Don’t become a “zombie” account with your IRA custodian.  It can have bad results.

Informal and Formal Valuations

The annual valuation reporting for most IRA accounts is informal in nature.  The value is just a benchmark number for the account but has no tax implications.  A reasonable estimate of value is therefore acceptable.

When the IRA account valuation is associated with a taxable event, then a more formal valuation is required.  Formal valuations are required annually at year-end for accounts subject to Required Minimum Distributions.  This includes any tax-deferred IRA where the account holder is over age 72, or a non-spousal inherited IRA where the original account holder passed on or before December 31st, 2019.

Formal valuations are also required when an asset is being distributed in-kind to the IRA account holder, or when a Roth IRA conversion is being performed.

An informal valuation can simply be reported by the IRA account holder who has used reasonable means to determine fair market value.

A formal valuation may require certification from a licensed professional such as a real estate appraiser, CPA, or attorney.

Reporting Policies Vary by Custodian

The tax code does not actually provide specific guidance relative to IRA valuation, other than the requirement to report.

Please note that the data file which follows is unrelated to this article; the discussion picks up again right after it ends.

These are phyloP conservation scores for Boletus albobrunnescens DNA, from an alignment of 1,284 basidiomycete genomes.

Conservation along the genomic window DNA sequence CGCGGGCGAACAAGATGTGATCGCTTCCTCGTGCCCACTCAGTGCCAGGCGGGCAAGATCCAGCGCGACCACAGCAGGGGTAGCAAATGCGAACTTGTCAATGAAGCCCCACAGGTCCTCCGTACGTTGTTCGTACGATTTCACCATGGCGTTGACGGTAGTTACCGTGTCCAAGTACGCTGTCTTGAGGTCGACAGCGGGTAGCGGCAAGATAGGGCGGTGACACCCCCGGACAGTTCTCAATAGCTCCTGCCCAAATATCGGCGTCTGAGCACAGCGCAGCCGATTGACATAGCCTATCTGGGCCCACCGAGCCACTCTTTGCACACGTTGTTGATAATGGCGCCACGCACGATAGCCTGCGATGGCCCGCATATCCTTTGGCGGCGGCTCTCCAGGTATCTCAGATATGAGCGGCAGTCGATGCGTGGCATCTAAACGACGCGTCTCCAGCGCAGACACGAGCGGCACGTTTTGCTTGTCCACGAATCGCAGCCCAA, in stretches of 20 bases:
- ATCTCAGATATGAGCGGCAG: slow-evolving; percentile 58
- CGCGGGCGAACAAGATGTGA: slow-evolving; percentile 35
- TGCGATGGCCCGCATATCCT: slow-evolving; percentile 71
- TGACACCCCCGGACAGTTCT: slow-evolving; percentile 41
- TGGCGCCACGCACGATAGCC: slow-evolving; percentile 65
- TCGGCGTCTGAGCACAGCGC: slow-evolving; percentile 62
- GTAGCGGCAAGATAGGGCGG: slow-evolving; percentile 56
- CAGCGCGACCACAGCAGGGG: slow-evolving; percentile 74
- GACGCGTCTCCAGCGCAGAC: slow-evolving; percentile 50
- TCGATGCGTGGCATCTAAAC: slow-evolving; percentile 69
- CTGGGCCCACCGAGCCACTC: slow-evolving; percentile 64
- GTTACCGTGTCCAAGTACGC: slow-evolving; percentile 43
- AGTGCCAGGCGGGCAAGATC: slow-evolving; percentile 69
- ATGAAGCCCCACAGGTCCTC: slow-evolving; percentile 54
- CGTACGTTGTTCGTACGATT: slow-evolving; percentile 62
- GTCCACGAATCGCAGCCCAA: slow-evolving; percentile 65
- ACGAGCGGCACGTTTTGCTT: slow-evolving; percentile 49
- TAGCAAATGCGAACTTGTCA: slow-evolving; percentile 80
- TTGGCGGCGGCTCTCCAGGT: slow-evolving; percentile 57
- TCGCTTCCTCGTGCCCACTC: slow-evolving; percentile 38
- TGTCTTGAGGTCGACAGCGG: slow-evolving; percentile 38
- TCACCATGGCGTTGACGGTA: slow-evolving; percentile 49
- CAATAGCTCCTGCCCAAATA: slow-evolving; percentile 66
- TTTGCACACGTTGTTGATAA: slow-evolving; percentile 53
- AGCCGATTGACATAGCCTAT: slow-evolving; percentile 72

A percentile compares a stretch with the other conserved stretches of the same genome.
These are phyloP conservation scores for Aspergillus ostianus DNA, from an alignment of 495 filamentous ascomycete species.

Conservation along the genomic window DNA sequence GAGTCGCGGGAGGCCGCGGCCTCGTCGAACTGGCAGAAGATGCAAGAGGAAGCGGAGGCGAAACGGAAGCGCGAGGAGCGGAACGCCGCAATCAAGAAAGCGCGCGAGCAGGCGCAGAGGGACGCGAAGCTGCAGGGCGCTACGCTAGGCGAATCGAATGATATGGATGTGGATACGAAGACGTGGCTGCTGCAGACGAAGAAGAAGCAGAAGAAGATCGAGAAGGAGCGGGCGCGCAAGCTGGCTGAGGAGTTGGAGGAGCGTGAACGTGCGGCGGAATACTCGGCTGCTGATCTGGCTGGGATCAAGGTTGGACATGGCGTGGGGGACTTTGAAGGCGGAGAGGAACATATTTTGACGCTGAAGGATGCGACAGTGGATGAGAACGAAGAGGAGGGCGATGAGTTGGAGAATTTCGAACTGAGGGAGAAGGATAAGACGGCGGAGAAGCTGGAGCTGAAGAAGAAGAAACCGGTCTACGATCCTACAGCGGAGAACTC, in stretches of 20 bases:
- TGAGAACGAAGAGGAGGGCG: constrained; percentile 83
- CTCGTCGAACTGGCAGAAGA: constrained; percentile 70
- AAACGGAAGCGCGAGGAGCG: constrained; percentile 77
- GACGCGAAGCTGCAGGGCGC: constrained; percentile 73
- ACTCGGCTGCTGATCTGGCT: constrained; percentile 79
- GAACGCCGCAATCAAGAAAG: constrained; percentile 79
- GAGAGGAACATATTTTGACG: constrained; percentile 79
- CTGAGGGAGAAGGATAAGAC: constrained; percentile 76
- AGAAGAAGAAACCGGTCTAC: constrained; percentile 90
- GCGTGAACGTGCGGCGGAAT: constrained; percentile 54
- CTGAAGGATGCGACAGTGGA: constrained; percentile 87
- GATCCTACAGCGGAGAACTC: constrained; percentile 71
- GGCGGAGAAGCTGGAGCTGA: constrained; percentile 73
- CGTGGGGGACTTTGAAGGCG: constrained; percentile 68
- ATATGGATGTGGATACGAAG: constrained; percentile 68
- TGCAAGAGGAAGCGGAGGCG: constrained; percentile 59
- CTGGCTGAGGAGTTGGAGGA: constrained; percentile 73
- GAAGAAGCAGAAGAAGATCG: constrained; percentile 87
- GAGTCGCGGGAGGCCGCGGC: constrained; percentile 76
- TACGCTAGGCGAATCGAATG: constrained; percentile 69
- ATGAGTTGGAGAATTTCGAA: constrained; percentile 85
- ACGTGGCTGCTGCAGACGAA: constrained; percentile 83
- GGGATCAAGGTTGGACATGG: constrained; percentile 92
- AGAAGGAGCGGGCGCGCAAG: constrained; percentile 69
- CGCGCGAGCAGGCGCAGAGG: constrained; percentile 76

As a result, the policies of each IRA custodian are derived from how their compliance officers interpret the law and guidance from their state regulators.  Policies differ to some degree, so be sure you understand how your IRA custodian operates and what your reporting requirements are.

A guiding principal is Treasury Regulation § 20.2031-1(b), which states:

The fair market value is the price at which the property would change hands between a willing buyer and a willing seller, neither being under any compulsion to buy or to sell and both having reasonable knowledge of relevant facts.

How to Value Assets

Following are general guidelines for determining the value of commonly held investments in a self-directed IRA.

Real Estate

Informal: A real estate comparables report from a licensed realtor is the best option and widely accepted.  Some custodians will accept tax-assessed value for undeveloped land or online valuations such as produced by Zillow or Redfin.

Formal:  A current appraisal from a licensed professional.  The definition of current varies, but less than 60 days should reliably be acceptable.

Performing Promissory Note

Informal & Formal:  The open principal balance of the note plus any accrued and unpaid interest due.

Non-Performing Note